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Re: dd: copy blocks in reverse order

From: Ivan Pozdeev
Subject: Re: dd: copy blocks in reverse order
Date: Sun, 6 Dec 2015 21:32:17 +0300

> On 06/12/15 15:20, Ivan Pozdeev wrote:
>> Hello Coreutils,
>> The subj is a requirement if I'm copying between overlapping regions, and the
>> destination is further in the media than the source.
>> The specific task I'm having is to move a partition a number of sectors 
>> forward.
>> To be completely clear, the algorithm is: copy a block, then seek to the
>> previous block (i.e. 2*bs bytes back).
>> I don't currently see a use case for setting this for input/output 
>> independently.
>> An idea for the option name is `d'.
>> There is a workaround for my particular case - `dd if=<block_device> 
>> bs=<2*shift_bytes> | dd
>> of=<block_device> seek=<shift_blocks>' but it requires a few times 
>> 2*shift_bytes of memory.

> I see dd_rescue (and ddrescue) have "operate in reverse" options.
> The reason stated being:

> "If you have one spot of bad sectors within the partition,
> it might be a good idea, to approach this spot from both sides."

I already looked into dd_rescue. It can only copy a full device,
its purpose being data rescue rather than tinkering.

> For your use case you could compute the size and offset of the overlap,
> and use 2 dd invocations to copy the overlap area, then the rest.

Not applicable. The overlap is >1/2, so its destination is also within the
overlapped area.

> Or perhaps more simply use a loop to iterate in reverse
> using an appropriately large blocksize to minimize dd invocations.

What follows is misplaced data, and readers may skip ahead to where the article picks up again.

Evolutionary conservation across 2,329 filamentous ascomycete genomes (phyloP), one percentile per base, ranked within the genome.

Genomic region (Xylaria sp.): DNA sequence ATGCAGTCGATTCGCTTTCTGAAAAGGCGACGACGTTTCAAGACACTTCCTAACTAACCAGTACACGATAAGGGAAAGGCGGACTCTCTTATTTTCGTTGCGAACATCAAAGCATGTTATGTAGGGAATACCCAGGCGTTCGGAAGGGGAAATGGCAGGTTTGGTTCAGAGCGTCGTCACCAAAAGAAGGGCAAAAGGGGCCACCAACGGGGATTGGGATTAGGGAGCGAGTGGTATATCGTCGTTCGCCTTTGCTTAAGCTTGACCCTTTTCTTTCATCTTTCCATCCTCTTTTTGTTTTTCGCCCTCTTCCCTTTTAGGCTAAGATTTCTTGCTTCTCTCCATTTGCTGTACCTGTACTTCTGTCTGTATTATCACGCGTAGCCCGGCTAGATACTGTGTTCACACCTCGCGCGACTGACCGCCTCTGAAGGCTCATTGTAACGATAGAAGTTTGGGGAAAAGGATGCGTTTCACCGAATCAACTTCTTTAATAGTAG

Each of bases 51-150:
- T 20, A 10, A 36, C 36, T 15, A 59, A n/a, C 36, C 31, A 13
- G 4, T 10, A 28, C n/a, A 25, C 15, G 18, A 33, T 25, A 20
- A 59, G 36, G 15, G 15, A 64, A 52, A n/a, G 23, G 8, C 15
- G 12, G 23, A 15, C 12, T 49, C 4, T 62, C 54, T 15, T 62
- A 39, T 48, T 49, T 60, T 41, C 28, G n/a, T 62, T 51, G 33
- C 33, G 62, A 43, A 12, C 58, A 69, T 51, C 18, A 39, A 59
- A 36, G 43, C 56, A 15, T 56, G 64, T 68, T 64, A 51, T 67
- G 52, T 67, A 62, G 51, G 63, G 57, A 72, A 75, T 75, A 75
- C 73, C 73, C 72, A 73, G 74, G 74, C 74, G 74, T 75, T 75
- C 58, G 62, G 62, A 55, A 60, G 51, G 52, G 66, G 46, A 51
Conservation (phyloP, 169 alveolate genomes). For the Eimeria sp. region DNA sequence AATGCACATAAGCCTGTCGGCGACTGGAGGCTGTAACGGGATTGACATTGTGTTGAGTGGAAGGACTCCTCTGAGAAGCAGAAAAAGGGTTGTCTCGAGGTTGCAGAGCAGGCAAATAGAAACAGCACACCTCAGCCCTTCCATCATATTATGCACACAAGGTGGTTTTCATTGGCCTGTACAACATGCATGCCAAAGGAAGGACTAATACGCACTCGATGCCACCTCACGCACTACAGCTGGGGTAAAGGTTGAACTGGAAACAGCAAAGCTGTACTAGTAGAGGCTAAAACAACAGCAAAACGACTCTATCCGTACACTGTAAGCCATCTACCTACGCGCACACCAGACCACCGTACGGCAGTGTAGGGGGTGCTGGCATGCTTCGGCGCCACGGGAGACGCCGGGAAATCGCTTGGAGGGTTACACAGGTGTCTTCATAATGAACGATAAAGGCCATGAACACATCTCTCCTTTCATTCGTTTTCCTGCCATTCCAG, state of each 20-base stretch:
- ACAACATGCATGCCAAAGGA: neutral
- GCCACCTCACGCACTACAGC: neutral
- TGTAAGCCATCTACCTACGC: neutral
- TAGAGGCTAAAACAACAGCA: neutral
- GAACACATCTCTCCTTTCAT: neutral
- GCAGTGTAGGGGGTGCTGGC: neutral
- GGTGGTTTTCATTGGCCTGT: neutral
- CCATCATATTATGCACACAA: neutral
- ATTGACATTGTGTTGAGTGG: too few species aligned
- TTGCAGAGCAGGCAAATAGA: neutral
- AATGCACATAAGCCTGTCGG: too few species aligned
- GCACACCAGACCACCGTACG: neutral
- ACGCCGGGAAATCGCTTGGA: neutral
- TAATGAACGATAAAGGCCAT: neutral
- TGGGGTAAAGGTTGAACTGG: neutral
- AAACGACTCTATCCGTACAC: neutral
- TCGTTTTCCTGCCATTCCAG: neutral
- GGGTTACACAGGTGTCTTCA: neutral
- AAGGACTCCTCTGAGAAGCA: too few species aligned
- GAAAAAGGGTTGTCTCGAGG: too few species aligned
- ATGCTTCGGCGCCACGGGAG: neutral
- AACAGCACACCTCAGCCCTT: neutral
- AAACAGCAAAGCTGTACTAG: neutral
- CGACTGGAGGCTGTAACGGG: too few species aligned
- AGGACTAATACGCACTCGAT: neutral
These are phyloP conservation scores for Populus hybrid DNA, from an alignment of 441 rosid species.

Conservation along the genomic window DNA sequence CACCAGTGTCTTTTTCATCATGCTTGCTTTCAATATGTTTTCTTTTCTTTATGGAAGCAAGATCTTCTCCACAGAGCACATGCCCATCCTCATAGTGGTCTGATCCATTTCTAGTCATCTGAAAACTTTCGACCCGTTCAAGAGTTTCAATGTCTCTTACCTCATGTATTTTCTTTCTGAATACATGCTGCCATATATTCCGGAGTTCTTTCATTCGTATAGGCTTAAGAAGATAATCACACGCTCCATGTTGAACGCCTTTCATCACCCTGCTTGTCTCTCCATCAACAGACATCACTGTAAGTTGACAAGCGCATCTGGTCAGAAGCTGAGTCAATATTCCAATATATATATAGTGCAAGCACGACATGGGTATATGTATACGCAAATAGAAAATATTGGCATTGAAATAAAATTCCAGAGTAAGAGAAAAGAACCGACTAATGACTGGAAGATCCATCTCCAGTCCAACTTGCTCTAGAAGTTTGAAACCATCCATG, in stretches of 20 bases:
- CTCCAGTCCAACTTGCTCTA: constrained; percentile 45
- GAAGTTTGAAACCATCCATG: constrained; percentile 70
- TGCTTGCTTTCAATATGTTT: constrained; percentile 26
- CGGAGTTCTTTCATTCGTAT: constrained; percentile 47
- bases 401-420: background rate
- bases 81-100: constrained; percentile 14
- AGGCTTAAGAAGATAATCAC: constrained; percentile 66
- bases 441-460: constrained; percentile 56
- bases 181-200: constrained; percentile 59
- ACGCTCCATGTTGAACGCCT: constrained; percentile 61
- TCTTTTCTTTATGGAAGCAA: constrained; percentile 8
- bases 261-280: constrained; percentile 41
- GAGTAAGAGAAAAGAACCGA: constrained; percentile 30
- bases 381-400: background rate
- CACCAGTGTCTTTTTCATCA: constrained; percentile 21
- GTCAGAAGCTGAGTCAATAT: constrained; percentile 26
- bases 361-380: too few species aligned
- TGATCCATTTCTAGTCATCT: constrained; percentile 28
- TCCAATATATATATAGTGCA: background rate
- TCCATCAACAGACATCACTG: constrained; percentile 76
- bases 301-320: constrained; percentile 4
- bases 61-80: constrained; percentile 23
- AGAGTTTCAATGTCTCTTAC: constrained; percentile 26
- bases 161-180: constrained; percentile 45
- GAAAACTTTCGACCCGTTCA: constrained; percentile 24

Looked into this, too. 78000000+ invocations in my case.
I don't even want to think of how long this would take.

> So while this is useful it is a bit of an edge case
> and there are alternatives using other tools or multiple dd invocations.

dd's sole job is to "take blocks from here, put them into there".
Unless there's another tool whose sole job is to shuffle the input,
the order of taking/putting seems to be an intrinsic trait of that job.
Though I agree that it's the minority of cases where this trait matters.

There's yet another argument:
As you outlined, currently one has to resort to different methods for different
data sizes/overlap percentages, which are far from being obvious (e.g. I came
with my stated workaround only after having composed the letter). Basically,
what I'm suggesting is the "one obvious way" ((c)Python Zen) - a method whose
chief advantage is being immediately apparent (as well as being highly
applicable and readable in code).

> I'd be 60:40 against adding it.

> cheers,
> Pádraig.

Best regards,
 Ivan                            mailto:address@hidden

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